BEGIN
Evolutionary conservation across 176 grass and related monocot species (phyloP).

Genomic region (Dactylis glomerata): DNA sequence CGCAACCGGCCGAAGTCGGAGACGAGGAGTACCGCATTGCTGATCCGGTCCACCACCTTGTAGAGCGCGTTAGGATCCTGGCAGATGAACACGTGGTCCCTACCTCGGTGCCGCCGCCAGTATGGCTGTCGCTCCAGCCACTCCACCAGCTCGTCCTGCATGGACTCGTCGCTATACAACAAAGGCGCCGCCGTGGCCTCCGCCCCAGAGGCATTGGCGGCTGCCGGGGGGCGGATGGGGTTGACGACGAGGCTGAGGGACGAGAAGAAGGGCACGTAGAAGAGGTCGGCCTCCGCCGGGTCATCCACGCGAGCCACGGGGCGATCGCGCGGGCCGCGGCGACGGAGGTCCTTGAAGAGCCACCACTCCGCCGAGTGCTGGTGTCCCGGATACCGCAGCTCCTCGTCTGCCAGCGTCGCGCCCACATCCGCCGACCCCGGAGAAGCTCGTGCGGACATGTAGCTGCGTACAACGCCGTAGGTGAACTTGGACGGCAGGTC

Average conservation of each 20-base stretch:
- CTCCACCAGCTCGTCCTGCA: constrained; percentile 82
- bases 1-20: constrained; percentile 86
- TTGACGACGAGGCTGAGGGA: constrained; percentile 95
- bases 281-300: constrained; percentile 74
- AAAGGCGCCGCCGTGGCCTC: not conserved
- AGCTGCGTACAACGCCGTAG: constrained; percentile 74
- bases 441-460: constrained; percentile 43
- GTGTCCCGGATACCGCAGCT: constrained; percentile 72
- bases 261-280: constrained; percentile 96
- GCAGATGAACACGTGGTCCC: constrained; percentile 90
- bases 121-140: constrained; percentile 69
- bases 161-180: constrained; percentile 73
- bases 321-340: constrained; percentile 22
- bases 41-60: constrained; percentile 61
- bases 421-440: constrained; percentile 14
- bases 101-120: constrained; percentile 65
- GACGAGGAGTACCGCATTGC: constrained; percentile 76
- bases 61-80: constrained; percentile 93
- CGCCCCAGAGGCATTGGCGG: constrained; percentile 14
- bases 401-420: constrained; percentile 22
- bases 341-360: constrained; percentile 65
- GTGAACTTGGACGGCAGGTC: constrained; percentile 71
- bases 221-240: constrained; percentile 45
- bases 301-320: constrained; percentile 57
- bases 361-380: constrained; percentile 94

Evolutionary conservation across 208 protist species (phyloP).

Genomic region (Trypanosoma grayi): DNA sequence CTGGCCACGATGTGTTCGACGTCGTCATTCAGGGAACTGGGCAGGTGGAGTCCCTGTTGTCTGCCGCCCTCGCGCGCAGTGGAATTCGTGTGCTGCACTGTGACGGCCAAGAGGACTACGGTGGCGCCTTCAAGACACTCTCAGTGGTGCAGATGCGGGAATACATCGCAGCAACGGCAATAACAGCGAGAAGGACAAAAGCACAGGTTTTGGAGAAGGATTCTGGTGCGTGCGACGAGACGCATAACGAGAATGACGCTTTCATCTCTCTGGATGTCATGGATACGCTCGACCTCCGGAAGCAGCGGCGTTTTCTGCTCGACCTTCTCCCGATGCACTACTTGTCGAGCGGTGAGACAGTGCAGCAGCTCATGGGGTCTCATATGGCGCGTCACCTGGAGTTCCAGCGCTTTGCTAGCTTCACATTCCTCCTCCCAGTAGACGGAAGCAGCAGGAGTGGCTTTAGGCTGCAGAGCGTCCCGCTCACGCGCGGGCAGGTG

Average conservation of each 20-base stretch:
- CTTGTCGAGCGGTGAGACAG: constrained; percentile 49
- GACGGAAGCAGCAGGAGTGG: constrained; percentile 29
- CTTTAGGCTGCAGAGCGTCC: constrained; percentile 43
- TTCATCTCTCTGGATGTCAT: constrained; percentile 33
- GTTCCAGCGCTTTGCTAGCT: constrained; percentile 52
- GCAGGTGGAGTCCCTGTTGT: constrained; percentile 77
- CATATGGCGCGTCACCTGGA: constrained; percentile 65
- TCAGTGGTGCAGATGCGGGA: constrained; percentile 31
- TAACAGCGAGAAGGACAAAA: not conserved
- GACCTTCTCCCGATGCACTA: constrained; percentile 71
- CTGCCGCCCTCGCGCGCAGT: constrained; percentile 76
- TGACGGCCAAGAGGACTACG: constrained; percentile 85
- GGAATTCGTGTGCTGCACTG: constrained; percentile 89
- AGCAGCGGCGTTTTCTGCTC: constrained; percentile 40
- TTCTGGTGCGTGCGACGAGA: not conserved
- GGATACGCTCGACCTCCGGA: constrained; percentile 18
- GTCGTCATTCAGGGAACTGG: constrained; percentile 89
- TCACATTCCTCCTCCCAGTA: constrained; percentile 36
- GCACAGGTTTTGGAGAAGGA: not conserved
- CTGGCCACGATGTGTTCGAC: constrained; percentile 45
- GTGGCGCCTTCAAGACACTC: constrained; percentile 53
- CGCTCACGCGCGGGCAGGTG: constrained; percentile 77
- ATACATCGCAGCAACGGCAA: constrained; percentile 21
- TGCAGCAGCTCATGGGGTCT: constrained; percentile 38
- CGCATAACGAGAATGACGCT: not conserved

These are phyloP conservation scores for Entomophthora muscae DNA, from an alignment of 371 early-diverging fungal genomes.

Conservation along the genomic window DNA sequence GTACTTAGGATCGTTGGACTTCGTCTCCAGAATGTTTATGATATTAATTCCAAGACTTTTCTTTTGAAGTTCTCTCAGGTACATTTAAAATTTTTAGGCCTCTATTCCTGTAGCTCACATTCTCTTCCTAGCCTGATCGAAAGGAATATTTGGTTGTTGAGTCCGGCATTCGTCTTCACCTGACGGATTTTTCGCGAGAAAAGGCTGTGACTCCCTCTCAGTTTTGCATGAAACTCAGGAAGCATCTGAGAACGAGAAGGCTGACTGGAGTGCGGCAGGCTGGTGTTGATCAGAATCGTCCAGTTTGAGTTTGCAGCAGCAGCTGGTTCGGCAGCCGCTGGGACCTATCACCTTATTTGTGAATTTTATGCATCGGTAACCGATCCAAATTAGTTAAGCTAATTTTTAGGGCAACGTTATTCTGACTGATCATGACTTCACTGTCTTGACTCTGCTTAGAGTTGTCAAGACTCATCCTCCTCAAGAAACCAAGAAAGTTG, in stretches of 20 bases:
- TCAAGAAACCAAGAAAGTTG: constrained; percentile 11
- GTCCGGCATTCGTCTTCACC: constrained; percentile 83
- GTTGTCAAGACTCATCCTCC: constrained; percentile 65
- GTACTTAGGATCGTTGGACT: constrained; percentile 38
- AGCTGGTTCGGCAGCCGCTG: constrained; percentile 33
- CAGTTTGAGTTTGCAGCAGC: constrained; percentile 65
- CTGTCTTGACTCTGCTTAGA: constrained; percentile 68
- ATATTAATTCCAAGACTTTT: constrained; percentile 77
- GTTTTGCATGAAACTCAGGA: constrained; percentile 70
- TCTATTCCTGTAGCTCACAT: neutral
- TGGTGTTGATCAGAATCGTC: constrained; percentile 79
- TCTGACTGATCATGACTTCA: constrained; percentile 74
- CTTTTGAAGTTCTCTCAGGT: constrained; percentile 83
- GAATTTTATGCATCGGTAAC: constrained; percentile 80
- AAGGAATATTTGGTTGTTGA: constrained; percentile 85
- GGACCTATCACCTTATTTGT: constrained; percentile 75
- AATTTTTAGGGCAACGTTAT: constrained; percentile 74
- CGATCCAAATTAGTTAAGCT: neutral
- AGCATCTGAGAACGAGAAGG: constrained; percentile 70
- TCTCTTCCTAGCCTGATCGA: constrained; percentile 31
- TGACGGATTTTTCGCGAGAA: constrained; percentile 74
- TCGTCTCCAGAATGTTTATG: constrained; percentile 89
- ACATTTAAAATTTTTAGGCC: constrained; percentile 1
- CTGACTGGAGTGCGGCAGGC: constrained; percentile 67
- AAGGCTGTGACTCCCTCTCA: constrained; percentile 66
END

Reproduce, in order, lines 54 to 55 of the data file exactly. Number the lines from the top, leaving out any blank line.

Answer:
- ATACATCGCAGCAACGGCAA: constrained; percentile 21
- TGCAGCAGCTCATGGGGTCT: constrained; percentile 38